DTSS's creators wrote in 1968 that "any response time which averages more than 10 seconds destroys the illusion of having one's own computer". Conversely, timesharing users thought that their terminal was the computer. It was an efficient way to share a large computer. As of 1972[update] DTSS supported more than 100 simultaneous users. Although more than 1,000 of the 19,503 jobs the system completed on "a particularly busy day" required ten seconds or more of computer time, DTSS was able to handle the jobs because 78% of jobs needed one second or less of computer time. About 75% of 3,197 users used their terminal for 30 minutes or less, during which they used less than four seconds of computer time. A football simulation, among early mainframe games written for DTSS, used less than two seconds of computer time during the 15 minutes of real time for playing the game. With the rise of microcomputing in the early 1980s, time-sharing became less significant, because individual microprocessors were sufficiently inexpensive that a single person could have all the CPU time dedicated solely to their needs, even when idle.
However, the Internet brought the general concept of time-sharing back into popularity. Expensive corporate server farms costing millions can host thousands of customers all sharing the same common resources. As with the early serial terminals, web sites operate primarily in bursts of activity followed by periods of idle time. This bursting nature permits the service to be used by many customers at once, usually with no perceptible communication delays, unless the servers start to get very busy.
In the 1960s, several companies started providing time-sharing services as service bureaus. Early systems used Teletype Model 33 KSR or ASR or Teletype Model 35 KSR or ASR machines in ASCII environments, and IBM Selectric typewriter-based terminals (especially the IBM 2741) with two different seven-bit codes. They would connect to the central computer by dial-up Bell 103A modem or acoustically coupled modems operating at 10–15 characters per second. Later terminals and modems supported 30–120 characters per second. The time-sharing system would provide a complete operating environment, including a variety of programming language processors, various software packages, file storage, bulk printing, and off-line storage. Users were charged rent for the terminal, a charge for hours of connect time, a charge for seconds of CPU time, and a charge for kilobyte-months of disk storage.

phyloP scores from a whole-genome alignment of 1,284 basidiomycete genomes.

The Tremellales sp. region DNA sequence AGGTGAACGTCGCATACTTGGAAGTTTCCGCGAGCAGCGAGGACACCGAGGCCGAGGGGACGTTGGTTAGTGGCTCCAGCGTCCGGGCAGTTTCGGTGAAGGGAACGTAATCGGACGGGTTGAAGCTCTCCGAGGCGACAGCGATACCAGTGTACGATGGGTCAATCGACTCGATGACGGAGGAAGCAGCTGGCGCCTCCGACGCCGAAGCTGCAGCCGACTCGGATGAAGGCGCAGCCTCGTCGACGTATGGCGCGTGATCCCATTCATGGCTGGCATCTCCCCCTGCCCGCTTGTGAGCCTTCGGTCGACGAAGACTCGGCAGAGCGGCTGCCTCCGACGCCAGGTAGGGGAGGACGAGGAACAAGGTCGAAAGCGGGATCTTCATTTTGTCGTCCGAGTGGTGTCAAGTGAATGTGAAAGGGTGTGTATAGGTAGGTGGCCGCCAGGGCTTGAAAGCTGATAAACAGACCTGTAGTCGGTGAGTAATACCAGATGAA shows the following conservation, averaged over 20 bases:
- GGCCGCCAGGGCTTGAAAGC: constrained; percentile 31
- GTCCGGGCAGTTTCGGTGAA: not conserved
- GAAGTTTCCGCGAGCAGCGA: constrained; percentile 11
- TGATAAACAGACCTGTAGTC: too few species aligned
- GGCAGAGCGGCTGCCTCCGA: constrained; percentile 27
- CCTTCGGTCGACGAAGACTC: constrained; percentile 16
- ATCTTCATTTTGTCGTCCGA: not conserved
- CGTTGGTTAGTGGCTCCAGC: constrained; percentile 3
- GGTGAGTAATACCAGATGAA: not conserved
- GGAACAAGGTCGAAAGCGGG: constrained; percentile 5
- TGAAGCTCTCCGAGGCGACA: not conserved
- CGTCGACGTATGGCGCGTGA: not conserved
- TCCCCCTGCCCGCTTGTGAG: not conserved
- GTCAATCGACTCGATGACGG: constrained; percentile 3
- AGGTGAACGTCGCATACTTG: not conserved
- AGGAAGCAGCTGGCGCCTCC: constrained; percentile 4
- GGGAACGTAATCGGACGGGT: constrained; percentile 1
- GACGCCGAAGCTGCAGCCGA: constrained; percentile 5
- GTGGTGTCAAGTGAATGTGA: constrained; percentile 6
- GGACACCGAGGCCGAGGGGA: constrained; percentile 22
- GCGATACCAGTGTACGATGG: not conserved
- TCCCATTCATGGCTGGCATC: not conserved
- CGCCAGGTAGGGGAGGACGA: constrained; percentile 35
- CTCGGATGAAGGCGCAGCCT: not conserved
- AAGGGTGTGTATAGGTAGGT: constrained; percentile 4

Common systems used for time-sharing included the SDS 940, the PDP-10, the IBM 360, and the GE-600 series. Companies providing this service included GE's GEISCO, the IBM subsidiary The Service Bureau Corporation, Tymshare (founded in 1966), National CSS (founded in 1967 and bought by Dun & Bradstreet in 1979), Dial Data (bought by Tymshare in 1968), AL/COM, Bolt, Beranek, and Newman (BBN) and Time Sharing Ltd. in the UK. By 1968, there were 32 such service bureaus serving the US National Institutes of Health (NIH) alone. The Auerbach Guide to Timesharing (1973) lists 125 different timesharing services using equipment from Burroughs, CDC, DEC, HP, Honeywell, IBM, RCA, Univac, and XDS.